There are tradeoffs with any assessment that we might use in business schools.
Assessment centers, although a highly precise and valid way to assess soft skills, tend to be quite time consuming to implement.
When we think of peer evaluations, it requires well-designed team-based projects that also provide actionable feedback to the students on their performance within the team and their own individual contributions.
360s are really optimal for working professionals because they capture real workplace information.
Q: How would a school go about integrating peer evaluations and group projects?
It’s actually quite easy depending on the type of tool you use. I use TeamMATE, primarily because it’s very flexible, standalone and participant-driven – meaning there is a lot less administrative burden for me as the instructor.
In short, the way I use the TeamMATE assessment tool is generally with two different assessments during any team-based project I have. The first occurs around the midpoint of the project, which captures information about how the team is functioning and how the individuals are functioning within the team. This gives the team critical feedback on how to improve going forward. The reason why I like TeamMATE is because it offers developmental tactics to both the team and the individuals on how to improve.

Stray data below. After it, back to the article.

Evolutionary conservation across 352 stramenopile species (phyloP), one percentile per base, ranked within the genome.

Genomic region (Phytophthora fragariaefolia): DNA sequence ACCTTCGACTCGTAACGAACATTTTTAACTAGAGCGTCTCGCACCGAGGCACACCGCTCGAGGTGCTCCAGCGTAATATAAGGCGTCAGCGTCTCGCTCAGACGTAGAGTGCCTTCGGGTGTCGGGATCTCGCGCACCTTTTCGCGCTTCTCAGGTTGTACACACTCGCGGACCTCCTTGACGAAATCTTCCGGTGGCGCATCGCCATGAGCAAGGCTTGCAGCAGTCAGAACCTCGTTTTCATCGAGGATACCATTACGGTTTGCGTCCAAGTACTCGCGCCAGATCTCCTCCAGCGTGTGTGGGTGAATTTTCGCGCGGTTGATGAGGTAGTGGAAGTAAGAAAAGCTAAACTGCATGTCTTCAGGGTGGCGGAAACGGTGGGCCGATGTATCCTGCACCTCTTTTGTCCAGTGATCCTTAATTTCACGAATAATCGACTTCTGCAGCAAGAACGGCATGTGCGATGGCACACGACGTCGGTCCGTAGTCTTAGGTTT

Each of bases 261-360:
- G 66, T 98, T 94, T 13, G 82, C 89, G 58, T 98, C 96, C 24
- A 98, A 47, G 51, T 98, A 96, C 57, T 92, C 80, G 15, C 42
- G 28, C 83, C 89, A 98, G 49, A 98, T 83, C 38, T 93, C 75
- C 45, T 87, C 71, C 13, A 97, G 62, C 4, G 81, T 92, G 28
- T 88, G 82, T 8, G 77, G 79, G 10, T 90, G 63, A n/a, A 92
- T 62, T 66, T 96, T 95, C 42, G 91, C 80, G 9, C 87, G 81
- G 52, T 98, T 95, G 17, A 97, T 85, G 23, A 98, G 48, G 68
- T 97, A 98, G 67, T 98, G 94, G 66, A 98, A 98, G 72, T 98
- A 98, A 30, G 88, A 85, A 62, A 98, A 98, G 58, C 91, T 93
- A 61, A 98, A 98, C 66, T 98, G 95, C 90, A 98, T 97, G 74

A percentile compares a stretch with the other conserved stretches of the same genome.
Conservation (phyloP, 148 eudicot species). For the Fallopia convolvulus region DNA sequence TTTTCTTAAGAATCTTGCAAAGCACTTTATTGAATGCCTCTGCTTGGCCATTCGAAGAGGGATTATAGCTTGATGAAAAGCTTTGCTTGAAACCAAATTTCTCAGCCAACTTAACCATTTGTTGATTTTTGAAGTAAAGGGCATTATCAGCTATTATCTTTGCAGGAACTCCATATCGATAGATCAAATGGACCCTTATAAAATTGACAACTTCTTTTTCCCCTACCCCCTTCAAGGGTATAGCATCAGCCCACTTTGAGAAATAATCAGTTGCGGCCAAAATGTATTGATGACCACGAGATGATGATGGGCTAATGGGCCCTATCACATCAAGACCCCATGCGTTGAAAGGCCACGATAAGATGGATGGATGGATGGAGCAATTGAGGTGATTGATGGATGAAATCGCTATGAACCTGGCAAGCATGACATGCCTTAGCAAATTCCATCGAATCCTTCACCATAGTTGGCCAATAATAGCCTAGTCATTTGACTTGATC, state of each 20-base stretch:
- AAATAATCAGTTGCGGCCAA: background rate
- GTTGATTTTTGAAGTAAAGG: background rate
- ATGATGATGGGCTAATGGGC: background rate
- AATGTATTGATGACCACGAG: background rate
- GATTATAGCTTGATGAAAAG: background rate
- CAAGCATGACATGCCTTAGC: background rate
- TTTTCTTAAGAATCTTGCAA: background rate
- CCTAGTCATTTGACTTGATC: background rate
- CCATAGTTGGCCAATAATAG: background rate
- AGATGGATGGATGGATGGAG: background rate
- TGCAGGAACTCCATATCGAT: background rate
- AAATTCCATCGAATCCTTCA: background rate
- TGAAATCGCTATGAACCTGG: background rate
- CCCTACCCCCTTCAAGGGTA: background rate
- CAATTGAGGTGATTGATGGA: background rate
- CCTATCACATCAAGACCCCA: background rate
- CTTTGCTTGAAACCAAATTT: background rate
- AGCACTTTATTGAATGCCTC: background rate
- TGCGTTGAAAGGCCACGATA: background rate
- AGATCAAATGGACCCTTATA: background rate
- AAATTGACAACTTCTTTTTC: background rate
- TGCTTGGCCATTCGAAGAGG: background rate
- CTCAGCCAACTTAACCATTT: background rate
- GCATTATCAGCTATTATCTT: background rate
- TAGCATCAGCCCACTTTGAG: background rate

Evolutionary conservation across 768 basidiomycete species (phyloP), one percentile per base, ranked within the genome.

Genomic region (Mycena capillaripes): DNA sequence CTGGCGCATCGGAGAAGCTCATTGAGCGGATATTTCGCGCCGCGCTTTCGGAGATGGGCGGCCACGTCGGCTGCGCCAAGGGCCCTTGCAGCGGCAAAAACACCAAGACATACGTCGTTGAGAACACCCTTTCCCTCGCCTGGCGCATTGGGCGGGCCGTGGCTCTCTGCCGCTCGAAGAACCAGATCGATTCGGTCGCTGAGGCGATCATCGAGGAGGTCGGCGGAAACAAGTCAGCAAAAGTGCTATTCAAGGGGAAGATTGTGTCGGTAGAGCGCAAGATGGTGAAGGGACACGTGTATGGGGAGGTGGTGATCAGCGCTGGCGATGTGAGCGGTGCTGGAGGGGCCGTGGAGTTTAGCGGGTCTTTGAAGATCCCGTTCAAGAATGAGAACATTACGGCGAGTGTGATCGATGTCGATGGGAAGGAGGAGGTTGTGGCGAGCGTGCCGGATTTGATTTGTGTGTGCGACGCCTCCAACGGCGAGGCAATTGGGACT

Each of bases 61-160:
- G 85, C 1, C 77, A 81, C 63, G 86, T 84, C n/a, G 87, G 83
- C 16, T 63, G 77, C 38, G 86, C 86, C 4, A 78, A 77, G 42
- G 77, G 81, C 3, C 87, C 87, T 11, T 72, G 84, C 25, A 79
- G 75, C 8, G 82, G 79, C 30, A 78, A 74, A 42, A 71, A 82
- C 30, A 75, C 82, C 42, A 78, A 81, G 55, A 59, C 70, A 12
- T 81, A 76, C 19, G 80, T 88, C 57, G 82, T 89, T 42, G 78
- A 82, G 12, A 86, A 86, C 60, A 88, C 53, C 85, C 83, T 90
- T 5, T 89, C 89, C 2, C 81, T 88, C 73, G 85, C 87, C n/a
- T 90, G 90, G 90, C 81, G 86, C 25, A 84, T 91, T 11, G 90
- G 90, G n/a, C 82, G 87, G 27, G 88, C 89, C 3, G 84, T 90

The follow-up assessment is near the end of the project and serves two purposes:
- Allows me to use peer evaluations for grading the project and,
- Provides feedback to the students to see how well they have improved over the course of the project
As an institution we can feed this information into our learning assessment processes to capture how well our students are acquiring the teamwork competencies that are so valuable in today’s marketplace.
If you would like to learn more about how Capsim can help meet your various accreditation needs and improve your reporting processes, schedule a chat at a time convenient for you by clicking the following link: https://calendly.com/capsim_welcome/capsim-chat-accreditation